By Anthony Kaufman | ReelPolitik February 4, 2007 at 7:03AM
"Pan's Labyrinth," Guillermo Del Toro's Fascist-set fantasy, broke the box-office record for a Spanish-language film in the United States over the weekend. Propelled by six Academy Award nominations, the film has made an estimated $21.695 million at the U.S. box office, just surpassing 1993's "Like Water For Chocolate," which I believe, had been the reigning champion, with $21.665 million. Last November, "Pan's" distributor Bob Berney predicted as much when we spoke for this indieWIRE article. (In related news, Pedro Almodovar's "Volver" broke his personal U.S. domestic record, with $10.2 milion; "Talk to Her" made nearly $9.3).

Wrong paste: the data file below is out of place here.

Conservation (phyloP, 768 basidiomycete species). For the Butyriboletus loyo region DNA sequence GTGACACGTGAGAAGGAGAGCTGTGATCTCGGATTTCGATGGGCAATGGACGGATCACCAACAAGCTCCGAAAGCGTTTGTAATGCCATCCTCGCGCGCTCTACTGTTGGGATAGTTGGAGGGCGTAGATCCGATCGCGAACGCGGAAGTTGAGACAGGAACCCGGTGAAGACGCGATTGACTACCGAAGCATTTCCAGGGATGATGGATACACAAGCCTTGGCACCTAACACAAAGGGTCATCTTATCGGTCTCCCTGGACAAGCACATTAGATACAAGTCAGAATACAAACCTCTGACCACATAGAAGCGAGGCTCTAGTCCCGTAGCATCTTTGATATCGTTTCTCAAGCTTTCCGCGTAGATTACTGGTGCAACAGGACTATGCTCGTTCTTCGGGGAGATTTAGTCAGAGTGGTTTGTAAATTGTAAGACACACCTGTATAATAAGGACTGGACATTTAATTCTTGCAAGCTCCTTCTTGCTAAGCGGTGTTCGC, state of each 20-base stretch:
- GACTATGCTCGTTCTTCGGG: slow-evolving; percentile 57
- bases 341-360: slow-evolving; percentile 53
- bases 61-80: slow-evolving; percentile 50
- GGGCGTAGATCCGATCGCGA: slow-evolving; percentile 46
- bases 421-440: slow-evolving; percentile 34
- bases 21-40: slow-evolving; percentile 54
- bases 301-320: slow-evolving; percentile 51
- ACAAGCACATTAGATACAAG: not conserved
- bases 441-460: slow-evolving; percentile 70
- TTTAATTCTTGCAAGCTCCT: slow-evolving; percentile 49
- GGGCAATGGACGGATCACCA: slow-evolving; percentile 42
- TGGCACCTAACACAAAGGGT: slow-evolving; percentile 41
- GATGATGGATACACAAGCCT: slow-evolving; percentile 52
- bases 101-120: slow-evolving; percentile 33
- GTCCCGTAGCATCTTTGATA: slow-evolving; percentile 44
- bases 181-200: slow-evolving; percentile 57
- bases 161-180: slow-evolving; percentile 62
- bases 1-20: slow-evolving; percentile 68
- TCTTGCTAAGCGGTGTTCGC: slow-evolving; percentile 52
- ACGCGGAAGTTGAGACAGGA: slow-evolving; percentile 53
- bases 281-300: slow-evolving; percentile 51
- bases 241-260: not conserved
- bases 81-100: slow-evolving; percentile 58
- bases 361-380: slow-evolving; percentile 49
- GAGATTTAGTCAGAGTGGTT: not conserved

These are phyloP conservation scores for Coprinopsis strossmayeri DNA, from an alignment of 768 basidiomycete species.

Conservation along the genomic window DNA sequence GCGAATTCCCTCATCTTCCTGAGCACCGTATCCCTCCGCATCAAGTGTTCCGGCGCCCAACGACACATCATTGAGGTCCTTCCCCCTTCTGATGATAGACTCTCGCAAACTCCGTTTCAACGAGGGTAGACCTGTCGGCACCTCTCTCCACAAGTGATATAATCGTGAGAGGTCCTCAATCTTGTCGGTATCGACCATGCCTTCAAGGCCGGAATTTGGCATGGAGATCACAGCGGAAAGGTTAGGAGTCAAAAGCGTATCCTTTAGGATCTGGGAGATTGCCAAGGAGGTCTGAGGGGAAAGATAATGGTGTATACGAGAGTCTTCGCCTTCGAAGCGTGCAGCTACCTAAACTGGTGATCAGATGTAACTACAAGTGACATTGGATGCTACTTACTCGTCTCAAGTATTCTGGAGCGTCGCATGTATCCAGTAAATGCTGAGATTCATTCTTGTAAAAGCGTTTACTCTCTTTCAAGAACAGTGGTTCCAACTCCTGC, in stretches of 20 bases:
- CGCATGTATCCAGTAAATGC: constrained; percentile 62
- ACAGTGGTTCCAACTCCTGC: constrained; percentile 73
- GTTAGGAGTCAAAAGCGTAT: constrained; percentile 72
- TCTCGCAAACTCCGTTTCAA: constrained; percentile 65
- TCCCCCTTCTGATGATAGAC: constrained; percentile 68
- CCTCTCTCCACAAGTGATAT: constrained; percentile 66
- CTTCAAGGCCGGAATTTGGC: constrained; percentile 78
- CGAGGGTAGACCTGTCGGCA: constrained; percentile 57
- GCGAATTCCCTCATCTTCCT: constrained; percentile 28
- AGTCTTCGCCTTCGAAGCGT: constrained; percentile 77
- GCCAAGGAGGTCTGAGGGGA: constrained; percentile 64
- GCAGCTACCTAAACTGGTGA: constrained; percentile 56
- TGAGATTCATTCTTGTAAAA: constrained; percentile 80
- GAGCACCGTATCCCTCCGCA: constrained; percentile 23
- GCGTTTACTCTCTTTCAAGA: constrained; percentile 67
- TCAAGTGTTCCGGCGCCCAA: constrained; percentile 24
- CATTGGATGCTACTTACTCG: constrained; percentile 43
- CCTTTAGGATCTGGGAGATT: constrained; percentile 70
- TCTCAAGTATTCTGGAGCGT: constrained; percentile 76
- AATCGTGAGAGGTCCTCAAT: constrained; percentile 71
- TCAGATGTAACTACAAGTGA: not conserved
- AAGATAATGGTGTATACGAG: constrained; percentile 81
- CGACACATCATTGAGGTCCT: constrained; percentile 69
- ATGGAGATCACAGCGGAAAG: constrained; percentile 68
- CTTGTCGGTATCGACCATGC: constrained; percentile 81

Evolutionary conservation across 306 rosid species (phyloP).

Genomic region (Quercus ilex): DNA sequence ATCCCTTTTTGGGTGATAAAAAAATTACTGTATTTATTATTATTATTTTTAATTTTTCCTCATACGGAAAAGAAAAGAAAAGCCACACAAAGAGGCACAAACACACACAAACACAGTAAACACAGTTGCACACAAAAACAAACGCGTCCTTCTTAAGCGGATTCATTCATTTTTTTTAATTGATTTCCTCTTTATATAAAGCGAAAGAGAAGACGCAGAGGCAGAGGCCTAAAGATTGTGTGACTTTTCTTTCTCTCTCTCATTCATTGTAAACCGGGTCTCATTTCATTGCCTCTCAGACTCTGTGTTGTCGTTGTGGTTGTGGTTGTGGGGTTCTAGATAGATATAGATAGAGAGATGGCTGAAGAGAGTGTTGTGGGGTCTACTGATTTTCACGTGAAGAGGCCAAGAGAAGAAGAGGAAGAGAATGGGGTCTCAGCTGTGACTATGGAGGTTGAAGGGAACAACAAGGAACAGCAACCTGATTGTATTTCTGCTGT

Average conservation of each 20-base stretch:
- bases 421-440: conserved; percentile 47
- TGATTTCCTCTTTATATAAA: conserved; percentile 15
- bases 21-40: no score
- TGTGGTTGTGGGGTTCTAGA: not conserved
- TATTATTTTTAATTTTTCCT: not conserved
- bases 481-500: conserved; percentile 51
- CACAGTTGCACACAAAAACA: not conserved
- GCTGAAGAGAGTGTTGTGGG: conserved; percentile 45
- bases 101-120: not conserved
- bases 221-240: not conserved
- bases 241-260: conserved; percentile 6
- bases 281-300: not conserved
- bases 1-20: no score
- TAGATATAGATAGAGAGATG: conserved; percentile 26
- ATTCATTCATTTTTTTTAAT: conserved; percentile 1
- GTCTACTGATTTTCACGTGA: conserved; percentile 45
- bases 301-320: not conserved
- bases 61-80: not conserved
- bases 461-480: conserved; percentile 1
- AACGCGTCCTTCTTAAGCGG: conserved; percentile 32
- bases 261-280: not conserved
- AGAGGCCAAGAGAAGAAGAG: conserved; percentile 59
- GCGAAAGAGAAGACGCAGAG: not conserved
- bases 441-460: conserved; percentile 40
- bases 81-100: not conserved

While it's a milestone for Spanish-language films, which have experienced a boost in the last few years -- "The Motorcycle Diaries" ($16.8 million), "Y Tu Mama Tambien" ($13.8) "Maria Full of Grace" ($6.5), "El Crimen del Padre Amaro" ($5.7) -- I still contend that the vast majority of foreign-language films are struggling. The foreign-language distribution industry is still operating on a "rich getting richer, poor getting poorer" model. "Pan's Labyrinth," it's no surprise, is succeeding because of its genre elements, which has long been the distinguishing factor separating the subtitled box-office losers from the breakouts.